Some translators like to quote bad translations by other translators, or egregious examples of machine translation, on their websites or in their advertising materials. I wonder if this tactic doesn’t backfire. The average client may be left with an impression that translation is a minefield (which it is) and that no translators can really be trusted – a message one doesn’t really want to give. I can quote a website I found once that is an example of machine translation gone wrong, a U.S. site advertising cheesecake. Since I last looked at the site, it has acquired the following note on its home page, making a virtue out of necessity I suppose:
‘To help make our recipes more accessible to the rest of the world, we have translated this page into Spanish, French, German, Italian and Portuguese. The translations were done strictly with Machine Translation, so they are not as exact as professional translation. You may find them to be somewhat humorous. We are in the process of professionally translating them, but that may be a few more months…’
Incidentally, when I was looking for the link, since the author has decided to leave it online despite being informed by a large number of translators that it is unintentionally funny, as well as being intentionally funny, I found it quoted by Christiane Sprinz on her food translators site – but my criticism is not directed against her and I think it’s OK to quote such a thing on a food translation site (Christiane is a food technologist by training and a specialist translator). The kind of thing I object to is a collection of ‘funny translations’.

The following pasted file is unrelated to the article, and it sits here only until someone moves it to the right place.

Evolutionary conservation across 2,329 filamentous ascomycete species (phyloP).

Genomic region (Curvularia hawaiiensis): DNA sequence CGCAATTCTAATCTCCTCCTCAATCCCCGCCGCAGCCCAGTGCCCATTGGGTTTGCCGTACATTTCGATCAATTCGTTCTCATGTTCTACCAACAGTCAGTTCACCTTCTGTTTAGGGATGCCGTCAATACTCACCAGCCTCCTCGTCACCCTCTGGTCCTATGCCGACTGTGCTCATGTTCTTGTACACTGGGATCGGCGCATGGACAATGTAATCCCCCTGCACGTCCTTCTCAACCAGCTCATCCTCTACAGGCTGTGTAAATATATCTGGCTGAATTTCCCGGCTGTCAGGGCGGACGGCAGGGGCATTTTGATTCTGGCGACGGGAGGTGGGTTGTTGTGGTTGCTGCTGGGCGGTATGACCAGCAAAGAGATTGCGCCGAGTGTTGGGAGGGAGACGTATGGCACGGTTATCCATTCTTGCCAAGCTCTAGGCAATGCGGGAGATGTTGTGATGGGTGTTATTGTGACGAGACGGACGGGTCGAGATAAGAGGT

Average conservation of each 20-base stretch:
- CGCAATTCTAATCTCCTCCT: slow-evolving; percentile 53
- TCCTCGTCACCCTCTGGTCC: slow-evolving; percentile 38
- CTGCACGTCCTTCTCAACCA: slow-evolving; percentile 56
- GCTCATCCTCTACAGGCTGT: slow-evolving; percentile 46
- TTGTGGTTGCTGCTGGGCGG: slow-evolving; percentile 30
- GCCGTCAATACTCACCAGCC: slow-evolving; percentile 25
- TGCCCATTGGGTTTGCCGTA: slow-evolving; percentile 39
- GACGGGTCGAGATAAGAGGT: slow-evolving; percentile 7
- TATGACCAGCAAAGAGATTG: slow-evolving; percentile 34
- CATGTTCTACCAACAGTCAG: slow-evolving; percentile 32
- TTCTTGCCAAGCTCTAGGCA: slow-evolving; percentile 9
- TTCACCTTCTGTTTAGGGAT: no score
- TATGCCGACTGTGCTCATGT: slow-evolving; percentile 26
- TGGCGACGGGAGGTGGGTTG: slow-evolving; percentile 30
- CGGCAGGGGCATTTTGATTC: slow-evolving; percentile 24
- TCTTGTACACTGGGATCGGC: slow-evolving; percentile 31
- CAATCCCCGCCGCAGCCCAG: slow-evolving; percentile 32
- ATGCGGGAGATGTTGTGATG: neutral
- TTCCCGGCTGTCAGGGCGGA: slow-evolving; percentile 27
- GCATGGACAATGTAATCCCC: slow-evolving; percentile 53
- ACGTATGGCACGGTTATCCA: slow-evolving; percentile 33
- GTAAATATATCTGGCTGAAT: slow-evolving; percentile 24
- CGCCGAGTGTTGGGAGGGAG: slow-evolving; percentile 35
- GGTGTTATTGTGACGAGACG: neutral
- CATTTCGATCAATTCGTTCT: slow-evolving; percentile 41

I was wondering about this when I followed up an advertisement in the new MDÜ (publication of the BDÜ) I received today, for an online shop for translators. In fact they sell calendars with a whole series of different photos (mainly women, but not all) and texts about translators, it’s just that the first you encounter is Vanessa, from Asia (influenced by the Vanessa in Deutschland sucht den Superstar?!), with a text quoting a really bad machine translation of a software manual.
They also sell some software, for instance T.O.M. (Translator’s Office Manager), of which I have heard positive reports.
The Übersetzershop is apparently connected with LS Fachübersetzungen in Herford (clicking on ‘English’ has no effect).
Das Übersetzershop (Anzeige in den neuesten MDÜ) bietet Software und vor allem Kalender für Übersetzer. Man muss keine großen Stückzahlen nehmen – auch einen einzigen Kalender (oder Poster) kann man bestellen, mit Bild und Spruch. Der Kalender mit Bild von Vanessa macht sich über schlechte Maschineneübersetzung lustig. Ich frage mich, ob das nicht kontraproduktiv ist, dem Kunden nicht suggeriert, dass Übersetzungen dazu neigen, schlecht zu sein. Dabei zitiere ich eine Website über Käsekuchen mit gewollt und auch ungewollt lustigem Text auf deutsch (und in anderen Sprachen auch).